After the release of ChatGPT last November, the education world was taken by a wave of uneasiness and doubt. I realized that many of my fellow educators are worried about the technology’s use in a classroom setting. But students’ use of this new generative artificial intelligence tool to plagiarize, to take shortcuts, and to not do the actual writing they need to do is only one of the many interpretations of this tool’s implications for education. As a person who tends to be surfing on the edge of new technological waves, I found this to be the most exciting technology I have ever encountered.
What we teachers desperately need, though, is an ocean of examples and training. We need to see and share examples of generative AI—any type of artificial intelligence that can be used to create new text, images, video, audio, code, or data—being used across the curriculum. We need catalogs of new lesson plans and new curriculum.
And we need training on theoretical and practical levels: training to understand what artificial intelligence actually is and where it stands in the development timeline and training about how to integrate it into our classes.
Anecdotes from peers, administrators, and news stories aren’t helping. They are confusing and often sensationalized projections of doom and rampant plagiarizing.
Students will naturally try their best to make use of any technology they can to make their life easy. I’m not naive about that. Right now, we are all experimenting with AI, and I’m OK with my students’ occasional lapses.
Remember that we had to deal with this in the early days of the internet when anyone could lift the words off a research paper and drop them into their own essay. But then, just as now, we teachers started having conversations with our students. The basis of that conversation was being able to spot the plagiarism, but the rest was on us.
The problem is that my fellow teachers and I cannot have those productive conversations about generative AI if we do not understand it. We need models of what is or isn’t acceptable when using this technology. At this very moment—and completely on the fly—we’re setting the standard of what is acceptable, and each one of us has a different perspective. Consequently, drawing the line between cheating and not cheating cannot be universally standardized.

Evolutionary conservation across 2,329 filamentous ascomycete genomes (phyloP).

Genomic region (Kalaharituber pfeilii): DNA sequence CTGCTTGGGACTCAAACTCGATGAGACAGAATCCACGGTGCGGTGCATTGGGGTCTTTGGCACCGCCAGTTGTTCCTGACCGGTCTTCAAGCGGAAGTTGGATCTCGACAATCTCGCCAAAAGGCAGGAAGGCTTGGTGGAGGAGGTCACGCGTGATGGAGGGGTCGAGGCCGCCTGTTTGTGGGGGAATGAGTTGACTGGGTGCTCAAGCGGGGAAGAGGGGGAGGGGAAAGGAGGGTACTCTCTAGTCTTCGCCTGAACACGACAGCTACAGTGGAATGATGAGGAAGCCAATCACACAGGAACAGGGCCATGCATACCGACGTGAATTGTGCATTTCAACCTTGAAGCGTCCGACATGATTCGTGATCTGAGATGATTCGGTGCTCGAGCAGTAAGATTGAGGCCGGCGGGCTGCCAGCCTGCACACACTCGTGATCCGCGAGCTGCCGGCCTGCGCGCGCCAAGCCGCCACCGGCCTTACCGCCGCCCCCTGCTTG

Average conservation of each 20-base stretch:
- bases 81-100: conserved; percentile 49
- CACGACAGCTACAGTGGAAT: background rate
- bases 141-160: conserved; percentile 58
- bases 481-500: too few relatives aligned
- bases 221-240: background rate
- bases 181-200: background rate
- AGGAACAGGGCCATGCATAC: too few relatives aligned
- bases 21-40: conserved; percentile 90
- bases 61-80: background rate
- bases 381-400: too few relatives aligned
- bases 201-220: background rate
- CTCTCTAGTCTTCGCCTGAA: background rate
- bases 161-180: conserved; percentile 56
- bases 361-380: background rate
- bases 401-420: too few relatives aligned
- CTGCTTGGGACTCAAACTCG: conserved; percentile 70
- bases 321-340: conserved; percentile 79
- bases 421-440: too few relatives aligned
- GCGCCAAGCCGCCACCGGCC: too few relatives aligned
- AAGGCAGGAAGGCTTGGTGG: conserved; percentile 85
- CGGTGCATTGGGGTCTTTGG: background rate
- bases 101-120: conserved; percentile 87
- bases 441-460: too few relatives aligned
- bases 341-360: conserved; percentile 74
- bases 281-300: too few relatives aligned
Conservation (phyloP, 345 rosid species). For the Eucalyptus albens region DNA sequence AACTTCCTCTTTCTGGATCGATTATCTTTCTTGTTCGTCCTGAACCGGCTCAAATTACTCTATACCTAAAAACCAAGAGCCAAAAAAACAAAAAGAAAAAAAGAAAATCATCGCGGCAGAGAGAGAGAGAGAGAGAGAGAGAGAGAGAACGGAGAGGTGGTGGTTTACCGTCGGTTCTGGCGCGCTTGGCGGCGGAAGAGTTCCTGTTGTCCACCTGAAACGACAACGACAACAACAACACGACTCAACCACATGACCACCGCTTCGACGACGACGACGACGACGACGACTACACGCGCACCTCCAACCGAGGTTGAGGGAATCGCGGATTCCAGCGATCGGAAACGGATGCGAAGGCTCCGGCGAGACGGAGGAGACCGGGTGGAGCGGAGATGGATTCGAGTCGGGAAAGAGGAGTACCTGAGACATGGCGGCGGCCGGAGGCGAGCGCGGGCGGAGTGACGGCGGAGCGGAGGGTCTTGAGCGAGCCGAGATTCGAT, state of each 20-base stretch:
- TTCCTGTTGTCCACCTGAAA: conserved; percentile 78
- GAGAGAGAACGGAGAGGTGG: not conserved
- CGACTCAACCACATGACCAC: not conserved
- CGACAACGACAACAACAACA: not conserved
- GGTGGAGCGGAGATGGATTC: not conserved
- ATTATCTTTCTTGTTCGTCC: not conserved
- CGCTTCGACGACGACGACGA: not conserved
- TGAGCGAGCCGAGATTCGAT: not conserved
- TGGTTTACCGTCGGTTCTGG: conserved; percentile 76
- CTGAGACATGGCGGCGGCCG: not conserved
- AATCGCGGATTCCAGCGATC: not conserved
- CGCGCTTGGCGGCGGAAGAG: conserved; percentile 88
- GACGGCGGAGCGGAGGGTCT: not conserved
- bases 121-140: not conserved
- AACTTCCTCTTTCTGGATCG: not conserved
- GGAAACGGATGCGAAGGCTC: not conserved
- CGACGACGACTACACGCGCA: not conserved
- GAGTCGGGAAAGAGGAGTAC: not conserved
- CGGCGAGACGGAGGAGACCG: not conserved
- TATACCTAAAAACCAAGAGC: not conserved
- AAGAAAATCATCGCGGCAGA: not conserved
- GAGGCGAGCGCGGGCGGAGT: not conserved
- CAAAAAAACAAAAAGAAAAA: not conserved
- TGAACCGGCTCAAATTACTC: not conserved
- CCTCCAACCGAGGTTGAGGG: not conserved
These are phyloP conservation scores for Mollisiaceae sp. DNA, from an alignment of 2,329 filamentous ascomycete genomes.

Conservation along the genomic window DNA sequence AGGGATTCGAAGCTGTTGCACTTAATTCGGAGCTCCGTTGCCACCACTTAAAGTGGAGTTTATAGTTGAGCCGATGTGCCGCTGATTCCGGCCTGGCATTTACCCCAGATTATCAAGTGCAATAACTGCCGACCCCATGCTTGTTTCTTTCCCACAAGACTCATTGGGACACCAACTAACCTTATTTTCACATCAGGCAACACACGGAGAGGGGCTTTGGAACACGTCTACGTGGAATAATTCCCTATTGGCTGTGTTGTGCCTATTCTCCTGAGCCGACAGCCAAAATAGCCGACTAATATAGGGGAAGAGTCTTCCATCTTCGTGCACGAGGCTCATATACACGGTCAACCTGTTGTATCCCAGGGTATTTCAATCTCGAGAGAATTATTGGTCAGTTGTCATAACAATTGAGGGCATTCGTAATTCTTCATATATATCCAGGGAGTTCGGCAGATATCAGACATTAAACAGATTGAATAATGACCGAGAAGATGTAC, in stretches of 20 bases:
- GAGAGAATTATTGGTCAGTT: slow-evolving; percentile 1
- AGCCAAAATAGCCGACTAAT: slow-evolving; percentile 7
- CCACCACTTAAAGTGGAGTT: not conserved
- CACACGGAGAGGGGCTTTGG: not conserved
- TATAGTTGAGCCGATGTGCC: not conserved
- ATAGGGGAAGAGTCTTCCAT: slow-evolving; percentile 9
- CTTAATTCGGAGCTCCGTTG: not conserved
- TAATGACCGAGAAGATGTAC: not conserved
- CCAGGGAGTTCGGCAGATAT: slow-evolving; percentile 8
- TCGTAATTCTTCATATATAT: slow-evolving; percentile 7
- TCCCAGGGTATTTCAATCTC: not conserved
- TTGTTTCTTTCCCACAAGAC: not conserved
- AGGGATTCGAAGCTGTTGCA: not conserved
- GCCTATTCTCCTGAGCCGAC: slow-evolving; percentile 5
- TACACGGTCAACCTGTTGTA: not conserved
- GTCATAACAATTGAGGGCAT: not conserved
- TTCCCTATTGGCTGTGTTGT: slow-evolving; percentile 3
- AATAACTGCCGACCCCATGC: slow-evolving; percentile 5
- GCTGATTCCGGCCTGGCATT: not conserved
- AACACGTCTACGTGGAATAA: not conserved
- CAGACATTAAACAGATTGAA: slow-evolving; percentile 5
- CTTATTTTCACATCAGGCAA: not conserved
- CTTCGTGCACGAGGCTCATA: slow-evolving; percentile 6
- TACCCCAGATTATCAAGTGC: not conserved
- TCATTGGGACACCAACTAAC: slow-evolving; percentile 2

My contribution to this conversation, then, is to share my experiences. When ChatGPT first launched, I told my students, “Go for it!” Go ahead and use the technology but then not only cite the sources, get to the primary source. Don’t settle for the article reporting the study, find the original study. Then, when you get the primary source, report that.
Here’s what happened: Students had to start thinking more about the information presented. In fact, they had to work harder to confirm the source and the information the bot gave them.
This lesson—how to track back to a primary source and evaluate the information presented—is one of the most essential skills students can learn today. We are constantly bombarded with fake information presented as fact even by previously trustworthy media outlets. There is no standard of truth on the internet, and generative AI has absolutely no ability to confirm the veracity of what it is presenting as fact. Sometimes, it’s not even presenting fact at all. Humans do that, and my students are learning how to be cynical readers, perhaps better now than ever.
So, my advice to teachers is to use any and all the generative AI you can get your hands on. Then experience—for yourself—verification of the information. Track it back to the source because in doing so, you’ll land on the adjustments you need to make in your classes next year.
If you use an AI detector like Turnitin or GPTZero or even ChatGPT itself, when it identifies a segment or even an entire paper as written by AI, also consider the citations that go along with it. Run a plagiarism check, too. I realize this is extra labor, and it adds time, but this phase will be short-lived. You’ll quickly start to see how to adjust your lessons, how to recognize generative AI with or without detection tools.
The mechanics of writing are absolutely essential skills, but the ability to evaluate and recognize truth is the skill that students may need the most, now and in the future.
A version of this article appeared in the September 27, 2023 edition of Education Week as AI Can Teach Students A Powerful Lesson About the Truth